A venture usually goes through roughly three stages. The first is the ‘Proposition’ which involves deciding, shortlisting, and finalizing exactly what that business will do.
The second is creating a ‘Plan’.
And then after the venture is launched, there’s the ongoing work of ‘Management’ which involves building and growing the Venture up to and beyond profitability.
If you or I started a business, how would we go about it? It would probably follow a few natural steps. Our process at Prototyze is designed to ensure that we turn those natural steps into a systematic process. And then follow each step without skipping over any one of them because of excitement or ignorance.
First, an idea comes to us. How does it occur to us? In a hundred different ways. Because we encountered that problem because we saw a similar business elsewhere because it just struck us randomly…
The tagline of Prototyze is ‘Ideas to Business’. We’re not (yet) trying to create a process of generating ideas. We’re currently focused on asking “AFTER an idea comes to us—no matter how it comes to us—how do we assess if it can be turned into a viable business?”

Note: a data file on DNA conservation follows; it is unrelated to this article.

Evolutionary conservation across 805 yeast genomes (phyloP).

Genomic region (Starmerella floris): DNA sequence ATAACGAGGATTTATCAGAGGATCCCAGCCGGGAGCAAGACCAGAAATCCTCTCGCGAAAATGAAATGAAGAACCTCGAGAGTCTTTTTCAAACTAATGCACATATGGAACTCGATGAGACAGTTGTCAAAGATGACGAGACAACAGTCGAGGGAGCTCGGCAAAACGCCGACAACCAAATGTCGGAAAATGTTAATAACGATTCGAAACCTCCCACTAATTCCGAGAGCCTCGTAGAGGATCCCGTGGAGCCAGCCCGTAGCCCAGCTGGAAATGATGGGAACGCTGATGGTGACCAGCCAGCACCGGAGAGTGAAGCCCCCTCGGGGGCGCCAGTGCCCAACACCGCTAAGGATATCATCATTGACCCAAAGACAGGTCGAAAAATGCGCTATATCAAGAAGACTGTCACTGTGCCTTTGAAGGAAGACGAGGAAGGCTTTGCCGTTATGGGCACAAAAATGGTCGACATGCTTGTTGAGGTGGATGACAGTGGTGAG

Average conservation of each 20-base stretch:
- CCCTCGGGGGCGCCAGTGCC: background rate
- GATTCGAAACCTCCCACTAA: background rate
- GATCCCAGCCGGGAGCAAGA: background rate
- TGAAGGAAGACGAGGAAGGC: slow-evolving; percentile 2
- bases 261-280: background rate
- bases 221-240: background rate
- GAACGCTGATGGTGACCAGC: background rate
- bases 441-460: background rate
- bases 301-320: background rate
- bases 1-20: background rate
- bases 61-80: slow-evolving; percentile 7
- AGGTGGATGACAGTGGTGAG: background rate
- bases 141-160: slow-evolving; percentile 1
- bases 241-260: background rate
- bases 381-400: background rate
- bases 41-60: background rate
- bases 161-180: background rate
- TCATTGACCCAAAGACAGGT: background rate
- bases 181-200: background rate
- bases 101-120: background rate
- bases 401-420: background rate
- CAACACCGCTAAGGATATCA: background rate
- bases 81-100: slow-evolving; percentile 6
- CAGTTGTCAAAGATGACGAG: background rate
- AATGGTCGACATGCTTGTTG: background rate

This is the usual path. And our processes map that path of turning ‘Ideas into Businesses’.
First, we need to understand the landscape of the sector. Why? Because choosing the sector (and estimating the) is a critical aspect. Often it is more important than even the leadership.
Then we list possible Propositions, finalize a shortlist and prepare to score them comparatively to select ONE.
After this, we create a Plan. A blueprint that captures the Proposition, Competitive Differentiation, go-to-market strategy, Business Model, Competitive Landscape, Product and Technology Roadmap, People Plan…It outlines the key hypothesis we will be evaluating the venture against and a milestone document that lists the milestones on a monthly and quarterly basis. A Financial MIS that includes a P&L and cash-flow projection as well as the key metrics that we track.
Then we pray to whatever Gods we esteem, and dive right in.
‘Management’? That’s a (sigh…) long, difficult story. And we’ll discuss it separately.